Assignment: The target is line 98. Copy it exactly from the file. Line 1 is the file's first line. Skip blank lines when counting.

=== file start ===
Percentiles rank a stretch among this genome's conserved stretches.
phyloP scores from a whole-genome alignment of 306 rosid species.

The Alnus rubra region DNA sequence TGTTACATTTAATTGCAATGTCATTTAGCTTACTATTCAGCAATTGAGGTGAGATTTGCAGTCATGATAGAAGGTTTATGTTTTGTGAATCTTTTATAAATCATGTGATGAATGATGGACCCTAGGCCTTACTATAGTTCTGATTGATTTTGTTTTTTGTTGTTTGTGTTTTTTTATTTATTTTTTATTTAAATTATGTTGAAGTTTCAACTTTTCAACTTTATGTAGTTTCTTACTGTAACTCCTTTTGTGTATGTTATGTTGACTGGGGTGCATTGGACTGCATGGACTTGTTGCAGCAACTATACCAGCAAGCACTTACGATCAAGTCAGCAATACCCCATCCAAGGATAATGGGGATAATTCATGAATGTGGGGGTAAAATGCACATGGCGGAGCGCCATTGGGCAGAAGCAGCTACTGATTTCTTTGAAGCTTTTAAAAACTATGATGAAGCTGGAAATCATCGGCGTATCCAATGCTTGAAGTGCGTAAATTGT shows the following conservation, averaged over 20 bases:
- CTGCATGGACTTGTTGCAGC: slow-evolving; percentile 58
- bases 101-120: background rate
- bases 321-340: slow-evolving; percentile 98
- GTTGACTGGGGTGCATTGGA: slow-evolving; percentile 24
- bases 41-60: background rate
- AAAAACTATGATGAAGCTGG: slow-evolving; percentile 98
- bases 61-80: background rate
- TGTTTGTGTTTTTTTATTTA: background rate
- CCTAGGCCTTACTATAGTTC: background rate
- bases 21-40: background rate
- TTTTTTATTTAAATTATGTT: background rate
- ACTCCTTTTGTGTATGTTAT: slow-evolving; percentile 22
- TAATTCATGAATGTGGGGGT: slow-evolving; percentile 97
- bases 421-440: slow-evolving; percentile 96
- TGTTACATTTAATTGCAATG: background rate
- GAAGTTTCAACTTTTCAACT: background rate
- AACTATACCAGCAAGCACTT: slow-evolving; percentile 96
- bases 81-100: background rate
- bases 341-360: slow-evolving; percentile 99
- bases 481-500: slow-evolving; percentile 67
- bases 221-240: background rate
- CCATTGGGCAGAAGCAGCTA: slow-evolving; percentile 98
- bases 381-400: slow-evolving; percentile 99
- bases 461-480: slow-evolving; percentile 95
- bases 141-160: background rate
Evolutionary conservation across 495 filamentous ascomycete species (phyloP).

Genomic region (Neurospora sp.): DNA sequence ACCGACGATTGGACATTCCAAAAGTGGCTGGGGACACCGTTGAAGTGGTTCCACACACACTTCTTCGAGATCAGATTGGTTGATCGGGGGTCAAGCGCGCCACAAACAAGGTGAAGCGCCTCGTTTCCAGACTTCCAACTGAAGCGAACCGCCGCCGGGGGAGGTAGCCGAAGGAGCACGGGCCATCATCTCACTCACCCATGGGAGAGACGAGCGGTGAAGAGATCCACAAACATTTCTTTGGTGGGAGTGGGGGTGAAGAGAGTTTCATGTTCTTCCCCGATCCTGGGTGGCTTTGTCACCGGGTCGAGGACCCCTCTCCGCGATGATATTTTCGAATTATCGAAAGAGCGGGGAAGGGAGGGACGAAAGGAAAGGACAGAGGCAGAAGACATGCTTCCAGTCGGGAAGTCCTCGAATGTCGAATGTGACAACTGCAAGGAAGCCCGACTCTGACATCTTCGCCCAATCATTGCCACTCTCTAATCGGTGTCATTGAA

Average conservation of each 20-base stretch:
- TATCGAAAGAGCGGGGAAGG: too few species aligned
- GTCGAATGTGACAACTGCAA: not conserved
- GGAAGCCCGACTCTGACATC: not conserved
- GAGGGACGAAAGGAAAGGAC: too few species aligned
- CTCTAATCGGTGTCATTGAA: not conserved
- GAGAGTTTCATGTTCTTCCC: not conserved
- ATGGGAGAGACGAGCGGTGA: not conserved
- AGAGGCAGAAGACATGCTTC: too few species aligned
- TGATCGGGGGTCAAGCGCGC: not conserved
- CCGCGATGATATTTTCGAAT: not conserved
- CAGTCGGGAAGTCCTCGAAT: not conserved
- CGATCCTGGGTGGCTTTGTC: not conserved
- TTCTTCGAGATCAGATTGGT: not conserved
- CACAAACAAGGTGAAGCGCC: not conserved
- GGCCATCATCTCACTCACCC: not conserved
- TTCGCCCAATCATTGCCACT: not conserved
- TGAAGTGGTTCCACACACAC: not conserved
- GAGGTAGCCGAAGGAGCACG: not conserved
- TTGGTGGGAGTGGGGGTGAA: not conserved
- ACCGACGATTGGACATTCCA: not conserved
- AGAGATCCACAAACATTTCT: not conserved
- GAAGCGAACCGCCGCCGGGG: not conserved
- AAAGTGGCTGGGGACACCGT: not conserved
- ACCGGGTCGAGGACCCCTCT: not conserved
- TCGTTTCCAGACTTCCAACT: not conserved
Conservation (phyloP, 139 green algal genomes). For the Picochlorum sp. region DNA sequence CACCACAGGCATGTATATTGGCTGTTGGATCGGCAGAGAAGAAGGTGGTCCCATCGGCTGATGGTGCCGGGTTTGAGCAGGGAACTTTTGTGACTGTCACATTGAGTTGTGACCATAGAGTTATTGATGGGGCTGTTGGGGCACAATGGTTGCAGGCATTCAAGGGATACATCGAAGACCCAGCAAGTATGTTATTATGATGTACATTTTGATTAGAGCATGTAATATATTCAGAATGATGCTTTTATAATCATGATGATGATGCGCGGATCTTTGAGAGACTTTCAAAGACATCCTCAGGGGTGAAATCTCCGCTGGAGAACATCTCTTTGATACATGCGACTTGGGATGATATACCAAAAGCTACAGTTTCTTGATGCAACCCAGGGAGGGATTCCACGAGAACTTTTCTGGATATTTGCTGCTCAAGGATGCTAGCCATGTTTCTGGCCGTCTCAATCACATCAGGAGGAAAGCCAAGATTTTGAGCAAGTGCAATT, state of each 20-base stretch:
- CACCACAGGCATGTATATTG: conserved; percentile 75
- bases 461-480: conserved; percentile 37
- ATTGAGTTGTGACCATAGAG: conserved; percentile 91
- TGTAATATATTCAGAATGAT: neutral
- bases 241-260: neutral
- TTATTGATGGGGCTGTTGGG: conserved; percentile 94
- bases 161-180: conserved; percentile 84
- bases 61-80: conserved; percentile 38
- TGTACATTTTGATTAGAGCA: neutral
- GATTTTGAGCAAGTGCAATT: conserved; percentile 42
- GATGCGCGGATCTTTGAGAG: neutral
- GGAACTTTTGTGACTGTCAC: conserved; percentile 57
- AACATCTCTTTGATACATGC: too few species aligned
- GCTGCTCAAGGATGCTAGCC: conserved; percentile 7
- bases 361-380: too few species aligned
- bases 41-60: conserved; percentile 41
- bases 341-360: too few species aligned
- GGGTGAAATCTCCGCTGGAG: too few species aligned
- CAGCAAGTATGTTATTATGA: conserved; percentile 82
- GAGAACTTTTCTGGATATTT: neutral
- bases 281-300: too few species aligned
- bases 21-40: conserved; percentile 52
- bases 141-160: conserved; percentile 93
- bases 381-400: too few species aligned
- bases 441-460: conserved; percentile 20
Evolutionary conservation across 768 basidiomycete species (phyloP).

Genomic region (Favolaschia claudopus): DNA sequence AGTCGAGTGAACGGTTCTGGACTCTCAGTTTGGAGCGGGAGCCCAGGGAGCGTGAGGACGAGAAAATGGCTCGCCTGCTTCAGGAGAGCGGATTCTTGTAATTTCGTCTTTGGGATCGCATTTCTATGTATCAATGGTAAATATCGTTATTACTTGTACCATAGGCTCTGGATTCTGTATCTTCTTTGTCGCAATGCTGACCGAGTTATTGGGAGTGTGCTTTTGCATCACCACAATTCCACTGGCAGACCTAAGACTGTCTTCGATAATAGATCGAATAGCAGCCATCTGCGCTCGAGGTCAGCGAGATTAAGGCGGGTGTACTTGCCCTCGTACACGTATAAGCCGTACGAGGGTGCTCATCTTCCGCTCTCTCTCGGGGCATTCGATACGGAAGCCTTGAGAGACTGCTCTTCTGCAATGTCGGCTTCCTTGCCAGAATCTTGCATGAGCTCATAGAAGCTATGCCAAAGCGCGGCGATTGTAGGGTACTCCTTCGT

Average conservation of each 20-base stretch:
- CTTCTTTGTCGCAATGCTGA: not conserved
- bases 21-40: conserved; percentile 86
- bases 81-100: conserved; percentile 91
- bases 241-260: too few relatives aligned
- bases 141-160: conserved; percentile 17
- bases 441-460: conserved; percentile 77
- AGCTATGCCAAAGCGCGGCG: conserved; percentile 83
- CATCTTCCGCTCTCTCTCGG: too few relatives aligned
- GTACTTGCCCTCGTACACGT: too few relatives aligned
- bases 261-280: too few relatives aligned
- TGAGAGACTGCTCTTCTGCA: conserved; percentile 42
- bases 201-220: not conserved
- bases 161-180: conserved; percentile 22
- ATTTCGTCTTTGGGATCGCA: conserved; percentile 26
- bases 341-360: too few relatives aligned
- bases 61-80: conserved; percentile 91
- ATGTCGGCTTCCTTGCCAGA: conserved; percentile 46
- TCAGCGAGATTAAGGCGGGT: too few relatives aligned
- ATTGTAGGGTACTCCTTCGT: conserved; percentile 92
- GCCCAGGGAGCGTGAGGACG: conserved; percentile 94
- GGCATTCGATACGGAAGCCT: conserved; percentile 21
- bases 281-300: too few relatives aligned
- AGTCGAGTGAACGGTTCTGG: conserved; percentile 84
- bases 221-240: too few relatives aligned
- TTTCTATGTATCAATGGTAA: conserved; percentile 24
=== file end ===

- bases 161-180: conserved; percentile 22